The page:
Nobody's Story: The Vanishing Acts of Women Writers in the Marketplace, 1670-1820

Nobody's Story: The Vanishing Acts of Women Writers in the Marketplace, 1670-1820

Nobody's Story: The Vanishing Acts of Women Writers in the Marketplace, 1670-1820

Nobody's Story: The Vanishing Acts of Women Writers in the Marketplace, 1670-1820

Synopsis

This study explores the careers of five influential women writers of the Restoration and 18th and early 19th centuries. Through detailed discussion of the lives and work of Aphra Behn (1640-1689), Delarivier Manley (1663-1724), Charlotte Lennox (1729-1804), Frances Burney (1752-1840), and Maria Edgeworth (1768?-1849), Catherine Gallagher reveals the underlying connections between the increasing prestige of female authorship, the economy and debt, and the rise of the novel.

Excerpt

I was strongly advised against calling this book "Nobody's Story" because the title, it was feared, would suggest exactly the sort of study this is not: one lamenting the unjust absence of women from the eighteenth-century literary canon. Let it be known at the outset, therefore, that the "nobodies" of my title are not ignored, silenced, erased, or anonymous women. Instead, they are literal nobodies: authorial personae, printed books, scandalous allegories, intellectual property rights, literary reputations, incomes, debts, and fictional characters. They are the exchangeable tokens of modern authorship that allowed increasing numbers of women writers to thrive as the eighteenth century wore on.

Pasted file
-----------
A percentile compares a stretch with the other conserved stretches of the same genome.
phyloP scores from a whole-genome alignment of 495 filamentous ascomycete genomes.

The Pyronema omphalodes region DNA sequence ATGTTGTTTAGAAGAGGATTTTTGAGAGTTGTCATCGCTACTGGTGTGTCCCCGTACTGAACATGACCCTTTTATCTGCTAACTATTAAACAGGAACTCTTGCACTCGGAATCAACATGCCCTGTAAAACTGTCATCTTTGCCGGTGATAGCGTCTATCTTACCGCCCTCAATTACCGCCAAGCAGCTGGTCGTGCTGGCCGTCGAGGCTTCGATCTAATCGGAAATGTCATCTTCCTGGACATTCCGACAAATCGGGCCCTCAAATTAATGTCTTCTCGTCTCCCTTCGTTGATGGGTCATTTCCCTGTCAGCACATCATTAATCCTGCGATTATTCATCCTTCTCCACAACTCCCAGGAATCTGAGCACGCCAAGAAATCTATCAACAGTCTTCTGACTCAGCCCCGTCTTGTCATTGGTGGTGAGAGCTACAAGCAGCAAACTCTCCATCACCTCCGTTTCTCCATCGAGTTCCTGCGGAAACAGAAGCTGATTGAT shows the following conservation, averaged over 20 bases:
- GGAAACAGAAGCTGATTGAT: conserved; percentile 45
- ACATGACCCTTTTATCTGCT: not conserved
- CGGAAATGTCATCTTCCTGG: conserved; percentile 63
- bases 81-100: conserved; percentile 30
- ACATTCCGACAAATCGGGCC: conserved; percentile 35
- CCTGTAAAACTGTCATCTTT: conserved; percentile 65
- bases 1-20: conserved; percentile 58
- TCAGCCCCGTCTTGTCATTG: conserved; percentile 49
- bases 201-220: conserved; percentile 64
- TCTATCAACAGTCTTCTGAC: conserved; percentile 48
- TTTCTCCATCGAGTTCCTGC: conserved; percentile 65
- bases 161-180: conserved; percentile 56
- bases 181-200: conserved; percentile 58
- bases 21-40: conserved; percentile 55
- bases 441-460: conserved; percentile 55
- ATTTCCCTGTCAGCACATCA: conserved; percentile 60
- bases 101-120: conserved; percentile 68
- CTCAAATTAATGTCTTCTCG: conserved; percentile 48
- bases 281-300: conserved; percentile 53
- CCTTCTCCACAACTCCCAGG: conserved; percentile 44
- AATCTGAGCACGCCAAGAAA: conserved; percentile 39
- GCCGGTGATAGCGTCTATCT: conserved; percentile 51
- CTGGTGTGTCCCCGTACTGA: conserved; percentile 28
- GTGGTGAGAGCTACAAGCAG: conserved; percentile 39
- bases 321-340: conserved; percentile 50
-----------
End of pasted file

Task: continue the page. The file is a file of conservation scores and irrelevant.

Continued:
Nobody was not on my mind when I began this study. Noticing that the appearance of what was called "female authorship" in the late seventeenth and eighteenth centuries coincided with the appearance of a literary marketplace, I set out to show that many women writers emphasized their femininity to gain financial advantage and that, in the process, they invented and popularized numerous ingenious similarities between their gender and their occupation. Far from disavowing remunerative authorship as unfeminine, they relentlessly embraced and feminized it. And, far from creating only minor and forgettable variations on an essentially masculine figure, they delineated crucial features of "the author" for the period in general by emphasizing their trials and triumphs in the marketplace. This book, in short, began by describing the reciprocal shaping of the terms "woman," "author," and "marketplace."

At the outset, my objective was to show the extreme plasticity of these terms as well as their interrelations. I was inspired by studies in the history of sexuality, which point to the mid-eighteenth century as a watershed of European discourse on the topics of sexuality and gender, a time when the very meaning of "woman . . ."

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